In the second session of the day, many of the issues highlighted in the introductory session were re-iterated by Professor Louise Archer, including the need for robust qualitative research into what careers young people go into, and why some young people avoid STEM subjects.
The ASPIRES project sought to understand how young people’s aspirations develop, particularly exploring what influences the likelihood of them aspiring to a science-related career.
One of the key findings was that young people aspired to a varied range of careers and were generally ambitious for their careers, but they sort themselves into either 'STEM students' or 'non-STEM' at an early age, which affected the careers they aspired to.
Gender perceptions also play a role in the minds of young people and their influencers when choosing careers.
The concept of science capital gives us insight into why and how some people engage with STEM and others do not.
What is science capital?
Science capital can be likened to a holdall that carries all science related experiences a person has. These include:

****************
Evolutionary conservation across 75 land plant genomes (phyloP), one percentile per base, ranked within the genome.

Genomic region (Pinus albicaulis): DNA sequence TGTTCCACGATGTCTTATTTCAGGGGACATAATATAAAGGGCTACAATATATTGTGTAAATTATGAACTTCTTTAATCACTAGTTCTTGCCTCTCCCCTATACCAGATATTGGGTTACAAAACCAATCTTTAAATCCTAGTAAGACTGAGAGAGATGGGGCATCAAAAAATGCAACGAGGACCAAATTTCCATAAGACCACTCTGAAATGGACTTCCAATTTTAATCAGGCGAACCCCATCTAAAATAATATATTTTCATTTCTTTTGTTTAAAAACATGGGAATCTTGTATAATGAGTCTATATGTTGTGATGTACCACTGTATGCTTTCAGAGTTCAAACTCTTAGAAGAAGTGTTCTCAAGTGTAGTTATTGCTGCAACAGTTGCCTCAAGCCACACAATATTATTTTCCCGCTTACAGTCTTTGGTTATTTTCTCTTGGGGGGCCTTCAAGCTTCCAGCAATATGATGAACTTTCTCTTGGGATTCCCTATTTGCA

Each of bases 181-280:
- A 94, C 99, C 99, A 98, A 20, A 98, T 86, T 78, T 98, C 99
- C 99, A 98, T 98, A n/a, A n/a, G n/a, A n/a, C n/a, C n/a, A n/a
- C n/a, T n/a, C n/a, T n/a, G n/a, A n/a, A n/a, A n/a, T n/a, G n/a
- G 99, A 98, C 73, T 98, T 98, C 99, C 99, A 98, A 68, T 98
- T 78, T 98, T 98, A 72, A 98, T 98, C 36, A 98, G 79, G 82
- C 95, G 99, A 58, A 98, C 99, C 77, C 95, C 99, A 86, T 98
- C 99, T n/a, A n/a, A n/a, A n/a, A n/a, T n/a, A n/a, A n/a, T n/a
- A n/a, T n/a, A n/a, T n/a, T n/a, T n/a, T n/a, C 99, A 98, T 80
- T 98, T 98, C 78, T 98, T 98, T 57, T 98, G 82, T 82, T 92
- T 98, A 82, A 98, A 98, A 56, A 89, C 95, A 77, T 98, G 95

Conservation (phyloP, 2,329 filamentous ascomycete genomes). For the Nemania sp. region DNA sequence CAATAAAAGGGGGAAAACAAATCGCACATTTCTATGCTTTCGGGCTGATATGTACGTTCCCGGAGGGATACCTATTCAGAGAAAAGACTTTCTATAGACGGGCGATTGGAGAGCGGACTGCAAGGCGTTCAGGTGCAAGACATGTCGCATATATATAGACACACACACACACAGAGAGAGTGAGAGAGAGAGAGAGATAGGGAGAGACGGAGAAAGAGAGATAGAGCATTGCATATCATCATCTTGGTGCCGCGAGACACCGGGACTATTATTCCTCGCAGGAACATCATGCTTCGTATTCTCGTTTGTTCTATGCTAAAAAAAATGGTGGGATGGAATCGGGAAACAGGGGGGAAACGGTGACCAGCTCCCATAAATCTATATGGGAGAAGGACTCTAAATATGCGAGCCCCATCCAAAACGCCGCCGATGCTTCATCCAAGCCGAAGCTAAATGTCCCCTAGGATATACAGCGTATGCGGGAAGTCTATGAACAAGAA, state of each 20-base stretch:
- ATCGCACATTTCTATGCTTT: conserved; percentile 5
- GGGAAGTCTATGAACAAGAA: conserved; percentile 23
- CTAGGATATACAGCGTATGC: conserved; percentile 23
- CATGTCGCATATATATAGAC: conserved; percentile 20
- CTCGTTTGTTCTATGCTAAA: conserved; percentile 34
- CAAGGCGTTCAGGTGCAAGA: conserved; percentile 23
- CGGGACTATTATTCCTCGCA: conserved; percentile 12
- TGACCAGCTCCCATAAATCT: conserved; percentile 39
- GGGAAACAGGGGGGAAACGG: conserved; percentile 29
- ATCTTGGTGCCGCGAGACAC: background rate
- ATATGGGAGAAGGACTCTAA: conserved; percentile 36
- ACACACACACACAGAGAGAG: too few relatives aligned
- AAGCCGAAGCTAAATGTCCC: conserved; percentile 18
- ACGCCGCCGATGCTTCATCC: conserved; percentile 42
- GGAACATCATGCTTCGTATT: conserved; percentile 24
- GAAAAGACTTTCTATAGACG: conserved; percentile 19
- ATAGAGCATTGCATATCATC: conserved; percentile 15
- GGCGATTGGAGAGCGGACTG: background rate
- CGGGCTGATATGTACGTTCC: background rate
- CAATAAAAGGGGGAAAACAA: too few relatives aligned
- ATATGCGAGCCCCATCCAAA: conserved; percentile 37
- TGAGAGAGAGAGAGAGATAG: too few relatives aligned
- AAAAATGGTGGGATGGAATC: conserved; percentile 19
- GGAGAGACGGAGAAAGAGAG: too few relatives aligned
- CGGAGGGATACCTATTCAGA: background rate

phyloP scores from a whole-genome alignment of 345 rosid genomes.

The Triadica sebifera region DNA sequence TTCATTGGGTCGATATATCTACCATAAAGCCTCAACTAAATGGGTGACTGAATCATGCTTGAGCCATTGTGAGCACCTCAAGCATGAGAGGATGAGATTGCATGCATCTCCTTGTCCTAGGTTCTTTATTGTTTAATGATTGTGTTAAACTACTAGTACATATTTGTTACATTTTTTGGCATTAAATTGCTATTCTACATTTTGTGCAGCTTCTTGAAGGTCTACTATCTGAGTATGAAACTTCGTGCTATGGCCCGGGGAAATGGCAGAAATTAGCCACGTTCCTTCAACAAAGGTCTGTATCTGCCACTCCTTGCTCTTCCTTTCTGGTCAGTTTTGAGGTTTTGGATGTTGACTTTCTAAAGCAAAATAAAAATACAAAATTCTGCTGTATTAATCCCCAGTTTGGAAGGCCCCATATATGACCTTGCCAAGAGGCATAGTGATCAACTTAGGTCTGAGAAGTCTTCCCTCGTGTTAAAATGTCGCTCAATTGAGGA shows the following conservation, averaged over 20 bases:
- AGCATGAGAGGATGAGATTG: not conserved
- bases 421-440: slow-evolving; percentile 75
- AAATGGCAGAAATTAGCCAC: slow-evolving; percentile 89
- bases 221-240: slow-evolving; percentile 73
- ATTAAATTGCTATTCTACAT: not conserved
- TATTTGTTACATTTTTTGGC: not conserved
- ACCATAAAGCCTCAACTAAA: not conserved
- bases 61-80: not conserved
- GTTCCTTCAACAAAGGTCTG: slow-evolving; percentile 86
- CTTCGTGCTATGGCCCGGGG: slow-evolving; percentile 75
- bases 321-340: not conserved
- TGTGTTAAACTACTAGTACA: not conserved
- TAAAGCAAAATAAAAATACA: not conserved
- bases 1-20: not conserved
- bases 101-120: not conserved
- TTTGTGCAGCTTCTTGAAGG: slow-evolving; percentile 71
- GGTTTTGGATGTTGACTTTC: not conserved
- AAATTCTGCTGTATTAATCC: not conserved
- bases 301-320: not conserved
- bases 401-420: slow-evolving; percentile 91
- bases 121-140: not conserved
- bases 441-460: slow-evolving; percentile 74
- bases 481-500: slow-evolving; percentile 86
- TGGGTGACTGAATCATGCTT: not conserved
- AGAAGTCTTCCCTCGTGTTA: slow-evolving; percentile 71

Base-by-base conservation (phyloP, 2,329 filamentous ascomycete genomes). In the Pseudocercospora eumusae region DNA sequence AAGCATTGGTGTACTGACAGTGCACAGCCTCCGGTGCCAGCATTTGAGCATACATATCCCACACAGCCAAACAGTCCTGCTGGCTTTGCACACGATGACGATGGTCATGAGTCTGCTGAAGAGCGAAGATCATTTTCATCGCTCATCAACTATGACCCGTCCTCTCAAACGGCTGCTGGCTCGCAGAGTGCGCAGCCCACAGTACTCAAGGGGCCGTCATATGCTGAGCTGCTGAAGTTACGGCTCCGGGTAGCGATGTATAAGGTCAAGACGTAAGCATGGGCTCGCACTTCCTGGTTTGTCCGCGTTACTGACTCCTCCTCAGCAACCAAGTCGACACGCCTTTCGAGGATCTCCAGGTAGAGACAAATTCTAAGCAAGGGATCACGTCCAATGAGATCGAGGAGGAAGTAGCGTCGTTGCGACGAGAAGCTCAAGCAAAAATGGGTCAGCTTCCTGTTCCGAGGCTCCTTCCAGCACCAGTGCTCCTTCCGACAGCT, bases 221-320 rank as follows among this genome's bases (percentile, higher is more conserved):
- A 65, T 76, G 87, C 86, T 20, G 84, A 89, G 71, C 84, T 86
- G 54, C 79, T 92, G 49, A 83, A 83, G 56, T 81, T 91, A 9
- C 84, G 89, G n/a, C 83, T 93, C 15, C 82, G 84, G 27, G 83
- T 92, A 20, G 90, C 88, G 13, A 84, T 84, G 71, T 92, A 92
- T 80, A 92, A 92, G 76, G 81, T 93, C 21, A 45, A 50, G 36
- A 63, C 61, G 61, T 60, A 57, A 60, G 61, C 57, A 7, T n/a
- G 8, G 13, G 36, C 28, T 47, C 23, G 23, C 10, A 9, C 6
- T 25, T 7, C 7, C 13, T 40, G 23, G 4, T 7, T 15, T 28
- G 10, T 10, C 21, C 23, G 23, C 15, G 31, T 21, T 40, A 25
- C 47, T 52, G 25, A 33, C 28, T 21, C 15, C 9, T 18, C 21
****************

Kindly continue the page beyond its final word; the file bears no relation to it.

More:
Science literacy ('what you know')
Science-related attitudes and values ('how you think')
Out of school science behaviours ('What you do')
Science at home ('who you know')
The more science capital you have, the more engaged you are with science and feel it is useful and important in your life.
Science capital in the UK
A nationally representative survey conducted with 3,658 11- to 15-year-olds in England (as part of the Enterprising Science project in 2014) found that:
5% of young people have ‘high’ science capital (they are more likely to be socially advantaged, and male)
68% of young people have medium levels of science capital
27% of young people have low science capital
How does science capital affect engagement?
Any science engagement experience has the potential to inspire people of all ages and backgrounds with the opportunities and wonders of STEM.
Taking an approach informed by science capital will enable you to be accessible and open for the widest possible audience.
It challenges us to look critically at how we deliver and develop experiences so that we value and build on the different knowledge and cultural experiences people bring with them.
By helping everyone to feel included and to have a positive experience with science, you can help more people to engage with STEM, which, over time, will help grow their science capital.